By Gary M. White, MD
A large MAC on the forehead.
The microcytic adnexal carcinoma (MAC) is a rare, malignant tumor with follicular and eccrine differentiation that tends to occur on the face.
A slow-growing, indurated plaque on the upper lip, nasolabial area or elsewhere on the face is characteristic. Occurrence on the ear, scalp and elsewhere has been noted. The median age of presentation is about 55 years and the sex ratio is approximately equal. Patients are predominantly white. Lesions are usually asymptomatic, but tenderness, numbness, burning or anesthesia may result from perineural invasion which is frequent.
In one large review [Am J Clin Oncol 2010; 33: 125-127], lymph node involvement occurred in only 1% of patients, and only 1 case in 223 was metastatic. Although MAC causes high morbidity because of its locally aggressive nature, overall survival is similar to the normal population.
Surgical excision with careful attention to margins (e.g. Mohs) is the treatment of choice. Sending the final layer of Mohs for permanent paraffin-embedded sections is recommended. Patients need long term follow up to make sure there is no recurrence. Careful palpation of the scar should be done. A complete skin examination yearly is also appropriate since these patients may be subject to other skin cancers. Although radiation therapy can induce MAC, it has been used as primary treatment, and may be considered for lesions on the face where surgery would give a poor cosmetic outcome.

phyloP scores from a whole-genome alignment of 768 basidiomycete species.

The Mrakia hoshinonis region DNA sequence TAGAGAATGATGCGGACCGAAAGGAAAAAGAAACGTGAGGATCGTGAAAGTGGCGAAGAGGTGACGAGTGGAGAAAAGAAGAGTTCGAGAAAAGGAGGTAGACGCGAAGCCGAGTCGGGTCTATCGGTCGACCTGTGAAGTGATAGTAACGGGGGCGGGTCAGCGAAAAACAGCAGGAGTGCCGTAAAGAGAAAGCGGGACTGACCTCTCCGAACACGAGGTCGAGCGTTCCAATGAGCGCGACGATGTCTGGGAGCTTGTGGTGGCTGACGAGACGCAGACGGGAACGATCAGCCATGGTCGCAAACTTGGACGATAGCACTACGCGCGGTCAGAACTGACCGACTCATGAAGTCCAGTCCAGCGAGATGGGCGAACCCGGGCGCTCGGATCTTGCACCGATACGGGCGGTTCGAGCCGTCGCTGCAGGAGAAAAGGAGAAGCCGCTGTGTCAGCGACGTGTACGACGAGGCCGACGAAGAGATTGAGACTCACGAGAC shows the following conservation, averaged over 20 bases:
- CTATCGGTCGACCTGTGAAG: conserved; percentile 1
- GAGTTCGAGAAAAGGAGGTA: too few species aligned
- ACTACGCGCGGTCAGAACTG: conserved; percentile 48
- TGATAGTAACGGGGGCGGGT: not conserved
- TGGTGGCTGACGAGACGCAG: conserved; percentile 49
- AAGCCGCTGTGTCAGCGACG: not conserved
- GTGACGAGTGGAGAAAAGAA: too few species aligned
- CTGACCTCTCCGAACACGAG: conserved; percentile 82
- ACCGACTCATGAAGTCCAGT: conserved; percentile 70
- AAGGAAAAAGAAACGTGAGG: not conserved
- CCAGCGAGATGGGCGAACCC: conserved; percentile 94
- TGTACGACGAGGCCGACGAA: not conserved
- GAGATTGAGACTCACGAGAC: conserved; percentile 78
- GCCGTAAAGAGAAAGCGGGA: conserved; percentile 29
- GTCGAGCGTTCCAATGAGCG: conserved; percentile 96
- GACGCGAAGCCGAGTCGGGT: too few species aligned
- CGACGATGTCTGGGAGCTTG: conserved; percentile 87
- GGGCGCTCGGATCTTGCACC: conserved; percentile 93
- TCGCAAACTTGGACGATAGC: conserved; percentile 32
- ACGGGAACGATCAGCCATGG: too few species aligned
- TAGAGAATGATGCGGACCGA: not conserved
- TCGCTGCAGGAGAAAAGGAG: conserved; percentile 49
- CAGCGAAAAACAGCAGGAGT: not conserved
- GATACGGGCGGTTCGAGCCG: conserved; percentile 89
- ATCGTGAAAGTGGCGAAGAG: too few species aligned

The 8 mm or so bulge on the upper lip just to the right of the midline turned out to be a large deeply invading MAC.
This article shows how a very large defect may result with surgery as MACs can be extensively locally invasive. From Plast Reconstr Surg Glob Open. 2014 Nov; 2(11): e254.